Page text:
M97 (NGC 3587) The Owl Nebula
Published 7 April 2020

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About this object: Courtesy of Wikipedia

The Owl Nebula (also known as Messier 97, M97 or NGC 3587) is a planetary nebula located approximately 2,030 light years away in the constellation Ursa Major.[2] It was discovered by French astronomer Pierre Méchain on February 16, 1781.[5] When William Parsons, 3rd Earl of Rosse, observed the nebula in 1848, his hand-drawn illustration resembled an owl's head. It has been known as the Owl Nebula ever since.[6]
The nebula is approximately 8,000 years old.[7] It is approximately circular in cross-section with a little visible internal structure. It was formed from the outflow of material from the stellar wind of the central star as it evolved along the asymptotic giant branch.[4] The nebula is arranged in three concentric shells, with the outermost shell being about 20–30% larger than the inner shell.[8] The owl-like appearance of the nebula is the result of an inner shell that is not circularly symmetric, but instead forms a barrel-like structure aligned at an angle of 45° to the line of sight.[4]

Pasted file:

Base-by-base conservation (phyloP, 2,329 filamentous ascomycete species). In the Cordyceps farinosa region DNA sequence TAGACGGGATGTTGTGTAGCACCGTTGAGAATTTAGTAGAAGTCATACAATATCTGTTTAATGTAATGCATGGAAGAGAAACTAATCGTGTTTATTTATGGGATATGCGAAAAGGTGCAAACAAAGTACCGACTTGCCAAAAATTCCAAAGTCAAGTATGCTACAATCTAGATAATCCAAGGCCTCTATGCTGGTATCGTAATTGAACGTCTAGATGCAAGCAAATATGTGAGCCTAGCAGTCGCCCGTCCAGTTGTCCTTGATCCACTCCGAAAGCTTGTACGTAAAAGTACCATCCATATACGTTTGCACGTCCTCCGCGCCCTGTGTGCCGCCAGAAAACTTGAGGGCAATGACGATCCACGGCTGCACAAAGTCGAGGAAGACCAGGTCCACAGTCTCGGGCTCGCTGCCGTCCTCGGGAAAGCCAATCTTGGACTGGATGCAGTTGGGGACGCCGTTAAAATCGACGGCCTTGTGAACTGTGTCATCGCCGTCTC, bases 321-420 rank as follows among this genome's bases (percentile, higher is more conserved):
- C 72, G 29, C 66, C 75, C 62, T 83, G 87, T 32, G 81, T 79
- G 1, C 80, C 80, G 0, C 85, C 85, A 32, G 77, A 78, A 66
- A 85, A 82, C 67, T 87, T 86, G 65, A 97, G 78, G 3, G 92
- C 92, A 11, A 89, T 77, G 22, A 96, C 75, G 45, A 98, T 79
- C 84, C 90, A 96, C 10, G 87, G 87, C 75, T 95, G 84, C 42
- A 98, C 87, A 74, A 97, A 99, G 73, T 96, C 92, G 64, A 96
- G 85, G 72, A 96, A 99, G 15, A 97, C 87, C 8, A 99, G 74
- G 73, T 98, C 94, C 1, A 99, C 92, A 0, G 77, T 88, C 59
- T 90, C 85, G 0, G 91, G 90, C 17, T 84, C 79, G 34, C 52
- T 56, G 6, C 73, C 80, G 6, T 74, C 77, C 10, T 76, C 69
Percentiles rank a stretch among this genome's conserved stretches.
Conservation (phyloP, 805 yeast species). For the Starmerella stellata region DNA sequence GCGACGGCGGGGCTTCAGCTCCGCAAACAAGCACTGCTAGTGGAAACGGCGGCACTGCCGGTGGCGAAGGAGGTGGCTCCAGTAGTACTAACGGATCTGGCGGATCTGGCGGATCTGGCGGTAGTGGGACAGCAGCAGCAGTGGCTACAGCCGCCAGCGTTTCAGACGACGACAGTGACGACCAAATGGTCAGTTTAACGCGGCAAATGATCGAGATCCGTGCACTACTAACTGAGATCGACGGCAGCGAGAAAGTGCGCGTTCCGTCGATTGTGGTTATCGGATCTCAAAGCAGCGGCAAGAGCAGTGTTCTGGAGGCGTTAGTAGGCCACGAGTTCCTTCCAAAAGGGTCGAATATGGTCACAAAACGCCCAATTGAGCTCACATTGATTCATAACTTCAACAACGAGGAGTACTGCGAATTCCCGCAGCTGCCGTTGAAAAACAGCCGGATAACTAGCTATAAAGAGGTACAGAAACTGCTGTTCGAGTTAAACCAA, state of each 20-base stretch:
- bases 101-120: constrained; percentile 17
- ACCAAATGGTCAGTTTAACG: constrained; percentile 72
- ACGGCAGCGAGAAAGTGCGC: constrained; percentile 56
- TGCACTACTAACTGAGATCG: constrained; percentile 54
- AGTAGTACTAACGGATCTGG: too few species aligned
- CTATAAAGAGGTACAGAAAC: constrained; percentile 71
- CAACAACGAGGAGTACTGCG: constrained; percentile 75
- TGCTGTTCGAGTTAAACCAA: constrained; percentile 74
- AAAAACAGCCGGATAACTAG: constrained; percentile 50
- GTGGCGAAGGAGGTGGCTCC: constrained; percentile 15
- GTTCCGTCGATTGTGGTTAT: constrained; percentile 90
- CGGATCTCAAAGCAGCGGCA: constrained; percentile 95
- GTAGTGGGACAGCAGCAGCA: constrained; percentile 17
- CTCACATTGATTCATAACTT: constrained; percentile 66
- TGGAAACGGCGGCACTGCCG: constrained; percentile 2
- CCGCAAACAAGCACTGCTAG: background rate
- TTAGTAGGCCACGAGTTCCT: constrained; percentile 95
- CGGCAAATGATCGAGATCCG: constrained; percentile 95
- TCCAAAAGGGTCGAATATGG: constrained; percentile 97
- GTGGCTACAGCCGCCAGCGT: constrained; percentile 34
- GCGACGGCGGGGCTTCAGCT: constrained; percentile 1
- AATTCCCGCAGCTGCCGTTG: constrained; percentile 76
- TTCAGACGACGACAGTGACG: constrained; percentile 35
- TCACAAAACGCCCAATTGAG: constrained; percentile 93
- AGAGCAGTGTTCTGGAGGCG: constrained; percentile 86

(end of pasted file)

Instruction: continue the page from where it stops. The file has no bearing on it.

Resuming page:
The nebula holds about 0.13 solar masses of matter, including hydrogen, helium, nitrogen, oxygen, and sulfur;[4] all with a density of less than 100 particles per cubic centimeter.[8] Its outer radius is around 0.91 ly (0.28 pc) and it is expanding with velocities in the range of 27–39 km/s into the surrounding interstellar medium.[4]
The 14th magnitude central star has since reached the turning point of its evolution where it condenses to form a white dwarf.[5][8] It has 55–60% of the Sun's mass, 41–148 times the brightness of the Sun,[4] and an effective temperature of 123,000 K.[9] The star has been successfully resolved by the Spitzer Space Telescope as a point source that does not show the infrared excess characteristic of a circumstellar disk.

Image Details

  • Optics : Stellarvue SVX 152 refractor @f8 1216 mm FL
  • Mount: Paramount MYT
  • Camera: QSI 683
  • Filters: Astrodon
  • Exposure (min): LRGBHaOIII: 300:300:310:310:400:1000 min Total 43.6hrs
  • Camera/Mount Control: The Sky X, CCD Auto Pilot 5
  • Guiding: StarlightXpress Lodestar X2
  • Processing: PixInsight
  • Location: Stark Bayou Observatory, Ocean Springs, MS
  • Sky: Typical SQM 19.6-20.0, Bortle 5, Suburban
  • Date: 31Dec 19-28Feb 2020
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